Published by Wipf and Stock on January 20, 2022
Genres: Non-Fiction, Christian Life
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Why bother with church? Can’t I follow Jesus on my own? Christians young and old struggle to answer these questions, believing Scripture says little about church life. But the Bible is far from silent. The New Testament envisions a vibrant church of devoted brothers and sisters adopted into God’s family. The biblical image of the church family has the power to reshape everything our local churches do—the ways pastors lead, how members engage one another, what worship leaders sing, and much more. Now is the time to reclaim a biblical vision of the church as a family and reject the prevailing corporate-church paradigm assumed by church growth gurus. The church that thinks of itself as a family will learn to build meaningful relationships and show the unbelieving world how good church life can be.
In an era of megachurches, CEO pastors, and church growth strategies—alongside a consumeristic mentality that has an eye for entertainment—the modern American church has lost its identity as family. I’m in the middle of a doctor of ministry class on transformative church leadership and the lesson structure is more befitting a Fortune 500 company. Not that the church can’t learn from the workplace or that clergy should not be professional, but rather the primary way in which the church is intended to relate to each other is not as a workplace, but as a family. In Reclaiming the Church Family, Matthew Kimbrough offers practical solutions to the corporate church crisis, gently calling churches back to their intimate roots as a family community.
Kimbrough spreads those solutions over six chapters, bookended by an introduction and conclusion:
- Insights, Not a Paradigm: The Role of Business Practices in Church Life
- The Group First, Not the Individual: The Background of Siblingship in the Early Church
- Adoption, Not Membership: The Theological Basis of the Family of God
- Growing Healthier, Not Merely Bigger: The Purpose of the Family of God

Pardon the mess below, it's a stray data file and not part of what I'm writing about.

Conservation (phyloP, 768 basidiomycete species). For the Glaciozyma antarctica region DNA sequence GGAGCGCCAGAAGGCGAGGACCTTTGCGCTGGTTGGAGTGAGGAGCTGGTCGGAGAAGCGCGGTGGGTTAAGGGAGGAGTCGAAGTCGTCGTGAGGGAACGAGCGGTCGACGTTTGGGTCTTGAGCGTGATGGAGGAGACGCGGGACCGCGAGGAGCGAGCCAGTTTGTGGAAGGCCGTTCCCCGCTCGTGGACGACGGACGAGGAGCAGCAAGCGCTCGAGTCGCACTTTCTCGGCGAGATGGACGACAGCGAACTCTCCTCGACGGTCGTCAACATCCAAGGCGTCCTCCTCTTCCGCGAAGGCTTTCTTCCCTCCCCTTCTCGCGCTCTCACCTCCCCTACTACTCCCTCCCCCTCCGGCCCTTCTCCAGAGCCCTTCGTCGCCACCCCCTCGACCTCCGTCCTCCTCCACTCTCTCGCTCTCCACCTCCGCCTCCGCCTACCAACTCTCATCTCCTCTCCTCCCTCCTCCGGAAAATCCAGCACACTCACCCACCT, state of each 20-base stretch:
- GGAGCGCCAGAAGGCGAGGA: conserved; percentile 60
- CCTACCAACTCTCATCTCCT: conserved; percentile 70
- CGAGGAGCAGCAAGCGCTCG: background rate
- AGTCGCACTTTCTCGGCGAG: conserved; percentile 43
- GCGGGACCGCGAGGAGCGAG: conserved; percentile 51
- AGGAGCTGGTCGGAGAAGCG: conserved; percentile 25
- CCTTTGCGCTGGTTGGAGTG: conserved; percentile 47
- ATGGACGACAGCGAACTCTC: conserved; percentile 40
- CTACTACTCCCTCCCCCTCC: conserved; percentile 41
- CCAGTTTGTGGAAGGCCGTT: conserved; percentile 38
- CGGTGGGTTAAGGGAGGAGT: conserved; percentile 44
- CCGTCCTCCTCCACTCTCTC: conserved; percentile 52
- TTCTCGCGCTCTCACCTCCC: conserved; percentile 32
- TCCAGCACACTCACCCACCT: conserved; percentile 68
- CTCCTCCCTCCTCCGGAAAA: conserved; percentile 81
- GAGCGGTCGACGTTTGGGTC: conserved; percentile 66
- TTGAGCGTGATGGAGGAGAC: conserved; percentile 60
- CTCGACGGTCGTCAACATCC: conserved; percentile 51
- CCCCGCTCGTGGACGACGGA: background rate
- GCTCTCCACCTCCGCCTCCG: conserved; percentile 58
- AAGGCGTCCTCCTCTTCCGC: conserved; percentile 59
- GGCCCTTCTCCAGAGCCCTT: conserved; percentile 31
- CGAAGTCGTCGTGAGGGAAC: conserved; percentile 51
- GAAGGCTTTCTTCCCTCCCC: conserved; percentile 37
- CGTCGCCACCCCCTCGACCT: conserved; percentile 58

- Fighting against Division, Not One Another: The Biblical Response to Conflict
- A Parent, Not a CEO: The Leadership of the Church
Each chapter inverts some typical church principle, turning it upside down so that all the modern corporate structures fall out and we’re left with the relational core of how the church is supposed to function. The chapter titles really say it all. Kimbrough works through each chapter clearly and cogently, gently redirecting reader to a better (but much more difficult way) of doing church.
The key to the book lies in that second chapter where Kimbrough discusses the primacy of the group. American individualism has reduced church to an event to be consumed rather than a community in which one participates. If I had any criticism, it would be that I wished Kimbrough would have hit this point harder, highlighting how the corporate church is a result of capitalism and consumerism.
Reclaiming the Church Family is an impassioned, prophetic plea to change the way we worship. I think of the empty worship of the days of Amos, where the churches were full and the hearts were empty. The business of church was booming, but the fruit of church was failing. We live is those times today and Kimbrough is an Amos calling out the court priests who have commodified worship. Success, Kimbrough reminds us, is not in bigger congregations, a larger budget, or a grander building but in functioning as a family who takes of one another and puts the needs of others above their own.
This book is my church-planting blueprint. It’s the type of community I’ve been seeking my whole life. It’s a difficult commitment because joining a family is much different than attending a once-weekly service. Reclaiming the Church Family calls readers and churches to a deeper commitment to Christ and to each other, one that will bring revival if only we step into it in faith.